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We all face it.
Day in, day out.
We are surrounded by choice. But it’s not easy.
There are good reasons why so many of us find it impossible to make decisions, and there is normally huge pressure and a fear of failure.
Everything from what outfit to wear, to career choice, to investments, it can be mind numbing.
The truth is that it can be extremely overwhelming and you end up overthinking and avoiding a decision. And nothing changes in your life.
You can never have 100 percent of the information, and the future is invisible. So it is impossible to predict.
But how would you feel if you relied on the cards and the decision went wrong? Would you blame the cards or yourself?
So what to do?
A couple of years ago, I was faced with a huge life-changing decision. I had been living in Adelaide (Australia) and out of the blue, I was offered a job in Sydney. It was a much better job with more pay, better promotion chances, and so on. But it would mean packing up literally my life and taking off into the unknown.
This blew my mind, and the inside of my brain felt like a swirling snow globe. It was overwhelming.
But then a memory came into my head. Something I had read in a magazine many years ago about a man unable to decide if he wanted to buy a motorbike or not.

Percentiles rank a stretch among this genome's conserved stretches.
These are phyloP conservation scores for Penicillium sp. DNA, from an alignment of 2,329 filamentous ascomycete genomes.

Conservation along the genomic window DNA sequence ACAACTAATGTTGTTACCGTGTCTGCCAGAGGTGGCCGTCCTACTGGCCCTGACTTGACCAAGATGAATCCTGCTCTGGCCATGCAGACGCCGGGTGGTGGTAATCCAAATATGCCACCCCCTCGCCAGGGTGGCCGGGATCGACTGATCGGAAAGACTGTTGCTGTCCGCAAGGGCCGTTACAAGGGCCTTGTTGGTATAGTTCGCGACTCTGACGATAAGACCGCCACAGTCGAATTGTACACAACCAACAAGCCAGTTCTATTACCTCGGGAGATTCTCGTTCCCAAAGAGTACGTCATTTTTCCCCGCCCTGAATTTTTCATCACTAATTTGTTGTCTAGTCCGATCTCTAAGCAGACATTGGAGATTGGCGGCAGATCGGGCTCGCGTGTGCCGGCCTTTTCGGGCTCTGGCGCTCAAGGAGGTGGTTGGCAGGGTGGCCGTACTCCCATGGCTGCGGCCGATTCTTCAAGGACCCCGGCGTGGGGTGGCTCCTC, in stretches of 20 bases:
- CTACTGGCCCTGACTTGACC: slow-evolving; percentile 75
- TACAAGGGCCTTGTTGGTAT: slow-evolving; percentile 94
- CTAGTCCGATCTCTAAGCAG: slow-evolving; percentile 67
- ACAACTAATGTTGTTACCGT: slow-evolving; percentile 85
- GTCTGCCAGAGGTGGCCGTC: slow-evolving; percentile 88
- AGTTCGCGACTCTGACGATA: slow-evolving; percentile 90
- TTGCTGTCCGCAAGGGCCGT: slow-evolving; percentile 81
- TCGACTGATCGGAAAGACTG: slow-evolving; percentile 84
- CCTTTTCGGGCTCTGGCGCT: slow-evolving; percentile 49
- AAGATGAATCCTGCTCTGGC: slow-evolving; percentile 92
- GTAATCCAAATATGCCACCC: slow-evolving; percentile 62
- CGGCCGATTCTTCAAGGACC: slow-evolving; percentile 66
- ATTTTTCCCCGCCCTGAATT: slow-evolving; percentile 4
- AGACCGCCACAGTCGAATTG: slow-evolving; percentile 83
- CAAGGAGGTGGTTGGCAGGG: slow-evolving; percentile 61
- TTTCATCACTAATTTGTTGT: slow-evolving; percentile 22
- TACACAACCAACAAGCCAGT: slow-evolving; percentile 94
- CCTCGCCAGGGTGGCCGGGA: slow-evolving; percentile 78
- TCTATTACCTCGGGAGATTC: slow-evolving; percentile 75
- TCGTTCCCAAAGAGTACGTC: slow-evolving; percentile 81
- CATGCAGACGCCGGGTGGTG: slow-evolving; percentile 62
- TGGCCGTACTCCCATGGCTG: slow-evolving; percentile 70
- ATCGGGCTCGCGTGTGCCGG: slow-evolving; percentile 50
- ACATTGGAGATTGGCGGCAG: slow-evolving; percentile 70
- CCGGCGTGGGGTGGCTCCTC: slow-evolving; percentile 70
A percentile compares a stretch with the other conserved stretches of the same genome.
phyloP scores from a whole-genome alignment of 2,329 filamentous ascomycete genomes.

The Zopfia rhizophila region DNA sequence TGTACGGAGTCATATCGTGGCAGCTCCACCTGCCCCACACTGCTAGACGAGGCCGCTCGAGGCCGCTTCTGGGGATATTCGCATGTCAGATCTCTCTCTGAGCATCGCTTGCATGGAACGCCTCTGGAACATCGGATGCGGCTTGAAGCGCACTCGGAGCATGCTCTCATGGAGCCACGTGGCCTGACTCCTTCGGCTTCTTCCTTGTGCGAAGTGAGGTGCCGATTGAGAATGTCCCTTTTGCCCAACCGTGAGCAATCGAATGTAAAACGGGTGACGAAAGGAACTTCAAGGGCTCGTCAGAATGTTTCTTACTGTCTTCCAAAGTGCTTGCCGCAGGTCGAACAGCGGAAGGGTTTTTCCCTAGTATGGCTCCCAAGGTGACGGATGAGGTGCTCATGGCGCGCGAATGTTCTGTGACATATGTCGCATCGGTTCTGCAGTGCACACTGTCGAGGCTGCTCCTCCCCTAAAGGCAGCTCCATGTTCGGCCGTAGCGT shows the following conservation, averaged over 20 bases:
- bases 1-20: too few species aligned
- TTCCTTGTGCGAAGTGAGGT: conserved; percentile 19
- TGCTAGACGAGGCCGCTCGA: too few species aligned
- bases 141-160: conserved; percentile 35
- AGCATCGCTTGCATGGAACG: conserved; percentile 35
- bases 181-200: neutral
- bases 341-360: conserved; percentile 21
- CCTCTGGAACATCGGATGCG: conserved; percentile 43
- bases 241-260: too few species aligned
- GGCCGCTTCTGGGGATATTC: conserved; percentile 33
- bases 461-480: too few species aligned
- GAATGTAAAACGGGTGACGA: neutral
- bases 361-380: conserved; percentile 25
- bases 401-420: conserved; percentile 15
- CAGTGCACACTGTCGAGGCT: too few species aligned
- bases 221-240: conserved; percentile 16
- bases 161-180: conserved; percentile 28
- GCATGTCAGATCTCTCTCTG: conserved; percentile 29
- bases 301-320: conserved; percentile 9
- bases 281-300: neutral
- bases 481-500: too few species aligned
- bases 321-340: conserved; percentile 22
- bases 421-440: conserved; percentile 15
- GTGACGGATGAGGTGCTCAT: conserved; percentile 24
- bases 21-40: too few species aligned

I am impulsive by nature but still have a logic streak in my thinking. So this spoke to me.
Using the bikers rationale, I swapped the logic and thought about it from a different perspective. Instead of “will I or won’t I?”, I rephrased it thus: how will I feel if I don’t do it?
The answer, of course, was crystal clear.
If I don’t do it, I will spend the rest of my life thinking “what if.” And every time something went wrong, “if only.”
Now I simply didn’t want to go through life with regret, so that left me with the obvious choice to actually take the bull by the horns and do it. Why not?
Of course, it could end up being a disaster, but at least I gave it a shot. And if it worked out, I would always remember taking a life-changing decision.
So the decision was made with little anxiety.
There would be plenty of that to come with the move, of course, but it turned out to be one of the best decisions of my life in the end.
I could have been sitting thinking, “What if?”
PS. The guy bought the motorbike.